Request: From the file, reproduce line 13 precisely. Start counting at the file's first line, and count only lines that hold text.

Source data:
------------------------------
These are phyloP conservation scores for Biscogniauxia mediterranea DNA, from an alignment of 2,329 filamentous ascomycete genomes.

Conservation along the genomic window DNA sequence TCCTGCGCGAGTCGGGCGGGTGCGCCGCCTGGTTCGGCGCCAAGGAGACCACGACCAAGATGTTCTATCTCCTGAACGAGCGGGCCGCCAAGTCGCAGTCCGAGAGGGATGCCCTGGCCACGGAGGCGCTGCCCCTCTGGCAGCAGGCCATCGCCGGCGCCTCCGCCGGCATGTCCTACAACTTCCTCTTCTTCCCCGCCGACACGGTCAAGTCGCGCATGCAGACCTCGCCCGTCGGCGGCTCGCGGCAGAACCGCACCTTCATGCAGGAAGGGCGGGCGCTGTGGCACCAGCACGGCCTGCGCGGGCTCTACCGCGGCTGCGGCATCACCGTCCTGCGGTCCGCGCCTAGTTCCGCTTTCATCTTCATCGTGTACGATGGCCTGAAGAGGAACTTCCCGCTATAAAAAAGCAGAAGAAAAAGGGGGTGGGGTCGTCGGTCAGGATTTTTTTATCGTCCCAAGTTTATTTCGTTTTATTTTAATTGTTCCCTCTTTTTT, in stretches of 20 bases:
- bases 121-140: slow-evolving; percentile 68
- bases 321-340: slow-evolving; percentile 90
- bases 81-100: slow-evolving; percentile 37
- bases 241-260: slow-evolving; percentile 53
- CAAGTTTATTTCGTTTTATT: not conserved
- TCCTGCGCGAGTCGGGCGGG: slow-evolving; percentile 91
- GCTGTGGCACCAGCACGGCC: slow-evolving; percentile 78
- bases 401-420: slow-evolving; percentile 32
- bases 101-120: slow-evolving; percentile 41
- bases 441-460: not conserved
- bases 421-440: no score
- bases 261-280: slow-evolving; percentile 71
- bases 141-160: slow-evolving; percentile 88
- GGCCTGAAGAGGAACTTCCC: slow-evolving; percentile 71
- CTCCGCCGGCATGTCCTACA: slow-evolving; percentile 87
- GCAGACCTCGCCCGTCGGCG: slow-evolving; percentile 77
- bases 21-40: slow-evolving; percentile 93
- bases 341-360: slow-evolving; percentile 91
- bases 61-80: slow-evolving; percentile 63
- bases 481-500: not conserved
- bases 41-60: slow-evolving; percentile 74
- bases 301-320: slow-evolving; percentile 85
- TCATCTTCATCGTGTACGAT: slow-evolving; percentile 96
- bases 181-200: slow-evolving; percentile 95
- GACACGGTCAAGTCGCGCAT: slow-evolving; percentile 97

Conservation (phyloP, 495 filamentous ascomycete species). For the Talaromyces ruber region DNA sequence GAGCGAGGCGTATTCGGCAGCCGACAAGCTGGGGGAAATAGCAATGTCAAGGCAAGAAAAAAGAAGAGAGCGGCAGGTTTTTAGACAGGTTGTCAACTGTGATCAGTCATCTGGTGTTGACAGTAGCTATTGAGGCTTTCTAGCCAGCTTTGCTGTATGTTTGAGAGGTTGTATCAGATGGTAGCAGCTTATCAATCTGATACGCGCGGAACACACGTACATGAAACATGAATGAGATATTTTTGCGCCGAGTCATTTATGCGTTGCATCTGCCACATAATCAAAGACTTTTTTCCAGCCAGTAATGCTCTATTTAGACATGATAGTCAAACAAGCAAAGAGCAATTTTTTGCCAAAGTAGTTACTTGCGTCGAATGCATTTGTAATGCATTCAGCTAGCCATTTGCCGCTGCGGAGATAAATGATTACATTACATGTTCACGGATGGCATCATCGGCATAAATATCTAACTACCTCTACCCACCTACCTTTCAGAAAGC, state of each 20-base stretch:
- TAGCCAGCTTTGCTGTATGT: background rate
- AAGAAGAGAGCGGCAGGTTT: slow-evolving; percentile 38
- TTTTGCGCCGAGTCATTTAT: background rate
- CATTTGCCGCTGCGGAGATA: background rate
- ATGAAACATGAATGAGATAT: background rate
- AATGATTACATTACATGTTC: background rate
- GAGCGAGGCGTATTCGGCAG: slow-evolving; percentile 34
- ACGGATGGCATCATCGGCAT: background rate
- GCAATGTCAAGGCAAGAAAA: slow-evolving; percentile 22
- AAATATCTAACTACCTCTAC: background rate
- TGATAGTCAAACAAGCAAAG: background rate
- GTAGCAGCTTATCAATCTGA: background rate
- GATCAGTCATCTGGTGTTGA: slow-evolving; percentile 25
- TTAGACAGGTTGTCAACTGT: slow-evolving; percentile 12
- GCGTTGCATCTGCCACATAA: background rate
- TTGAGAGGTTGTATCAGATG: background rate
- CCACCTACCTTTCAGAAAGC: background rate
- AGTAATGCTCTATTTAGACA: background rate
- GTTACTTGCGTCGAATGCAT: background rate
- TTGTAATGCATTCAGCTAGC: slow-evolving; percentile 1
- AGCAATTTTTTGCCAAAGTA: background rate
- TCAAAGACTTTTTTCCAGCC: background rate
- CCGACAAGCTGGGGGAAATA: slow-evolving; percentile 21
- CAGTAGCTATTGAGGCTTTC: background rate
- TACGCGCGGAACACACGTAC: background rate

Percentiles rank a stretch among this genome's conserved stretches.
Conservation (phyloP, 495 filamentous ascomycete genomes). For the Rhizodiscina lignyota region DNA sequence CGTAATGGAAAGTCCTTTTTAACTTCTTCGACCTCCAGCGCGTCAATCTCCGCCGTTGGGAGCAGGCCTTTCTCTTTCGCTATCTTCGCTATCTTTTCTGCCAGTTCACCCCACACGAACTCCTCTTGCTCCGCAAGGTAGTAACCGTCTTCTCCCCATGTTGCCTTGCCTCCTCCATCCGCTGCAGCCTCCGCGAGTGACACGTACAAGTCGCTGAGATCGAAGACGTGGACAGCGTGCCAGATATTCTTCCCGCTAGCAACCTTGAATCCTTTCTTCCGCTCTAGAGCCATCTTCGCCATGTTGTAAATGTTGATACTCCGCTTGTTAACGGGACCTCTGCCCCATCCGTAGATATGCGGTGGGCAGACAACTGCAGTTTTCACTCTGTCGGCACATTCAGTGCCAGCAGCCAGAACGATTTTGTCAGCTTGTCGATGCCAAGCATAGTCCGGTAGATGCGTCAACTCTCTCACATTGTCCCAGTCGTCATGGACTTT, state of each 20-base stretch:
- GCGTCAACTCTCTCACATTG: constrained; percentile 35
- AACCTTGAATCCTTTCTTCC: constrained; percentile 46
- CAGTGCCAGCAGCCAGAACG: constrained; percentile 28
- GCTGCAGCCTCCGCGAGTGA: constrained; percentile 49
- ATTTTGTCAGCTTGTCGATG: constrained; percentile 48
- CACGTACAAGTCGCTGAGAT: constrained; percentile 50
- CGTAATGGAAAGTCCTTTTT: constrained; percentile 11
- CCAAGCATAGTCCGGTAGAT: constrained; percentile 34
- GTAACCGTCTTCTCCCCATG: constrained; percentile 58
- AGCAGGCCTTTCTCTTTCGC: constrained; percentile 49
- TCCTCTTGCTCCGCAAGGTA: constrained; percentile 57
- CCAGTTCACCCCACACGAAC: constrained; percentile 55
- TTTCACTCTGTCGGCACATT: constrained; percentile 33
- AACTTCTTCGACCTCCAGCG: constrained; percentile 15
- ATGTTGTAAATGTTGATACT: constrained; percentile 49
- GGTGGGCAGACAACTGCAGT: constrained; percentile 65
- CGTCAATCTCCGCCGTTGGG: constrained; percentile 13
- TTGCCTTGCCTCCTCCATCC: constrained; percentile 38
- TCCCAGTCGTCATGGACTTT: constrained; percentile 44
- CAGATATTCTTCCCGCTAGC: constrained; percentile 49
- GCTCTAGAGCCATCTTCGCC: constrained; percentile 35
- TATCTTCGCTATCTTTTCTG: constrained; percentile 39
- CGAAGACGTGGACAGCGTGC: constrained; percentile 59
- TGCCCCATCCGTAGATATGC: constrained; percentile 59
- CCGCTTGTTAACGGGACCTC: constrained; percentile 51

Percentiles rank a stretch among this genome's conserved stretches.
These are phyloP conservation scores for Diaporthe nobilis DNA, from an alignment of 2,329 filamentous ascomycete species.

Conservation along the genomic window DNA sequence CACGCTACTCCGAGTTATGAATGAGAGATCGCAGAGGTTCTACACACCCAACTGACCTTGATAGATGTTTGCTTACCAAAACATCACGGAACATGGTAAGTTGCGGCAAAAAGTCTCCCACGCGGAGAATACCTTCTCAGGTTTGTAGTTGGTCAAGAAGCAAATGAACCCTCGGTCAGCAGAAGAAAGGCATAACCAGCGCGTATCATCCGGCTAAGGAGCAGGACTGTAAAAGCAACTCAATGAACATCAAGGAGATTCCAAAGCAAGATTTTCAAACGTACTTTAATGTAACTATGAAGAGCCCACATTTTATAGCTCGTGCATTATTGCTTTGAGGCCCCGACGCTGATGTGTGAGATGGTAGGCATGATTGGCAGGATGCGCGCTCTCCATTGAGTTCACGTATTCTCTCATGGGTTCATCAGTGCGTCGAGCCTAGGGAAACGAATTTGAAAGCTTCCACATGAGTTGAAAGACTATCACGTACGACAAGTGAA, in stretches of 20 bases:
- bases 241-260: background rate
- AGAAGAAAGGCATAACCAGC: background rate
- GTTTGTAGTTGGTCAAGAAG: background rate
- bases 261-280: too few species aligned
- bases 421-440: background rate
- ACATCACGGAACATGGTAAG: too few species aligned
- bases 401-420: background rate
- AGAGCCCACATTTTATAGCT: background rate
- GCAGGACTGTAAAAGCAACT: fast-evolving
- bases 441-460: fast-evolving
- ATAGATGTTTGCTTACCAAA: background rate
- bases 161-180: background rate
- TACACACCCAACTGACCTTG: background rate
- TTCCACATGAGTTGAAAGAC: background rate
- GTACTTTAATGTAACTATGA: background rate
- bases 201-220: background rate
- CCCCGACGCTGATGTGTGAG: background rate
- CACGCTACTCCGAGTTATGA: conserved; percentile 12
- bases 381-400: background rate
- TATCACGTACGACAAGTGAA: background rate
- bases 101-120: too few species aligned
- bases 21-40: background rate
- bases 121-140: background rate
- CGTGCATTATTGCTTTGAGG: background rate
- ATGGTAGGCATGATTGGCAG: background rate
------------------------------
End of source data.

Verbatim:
- bases 421-440: no score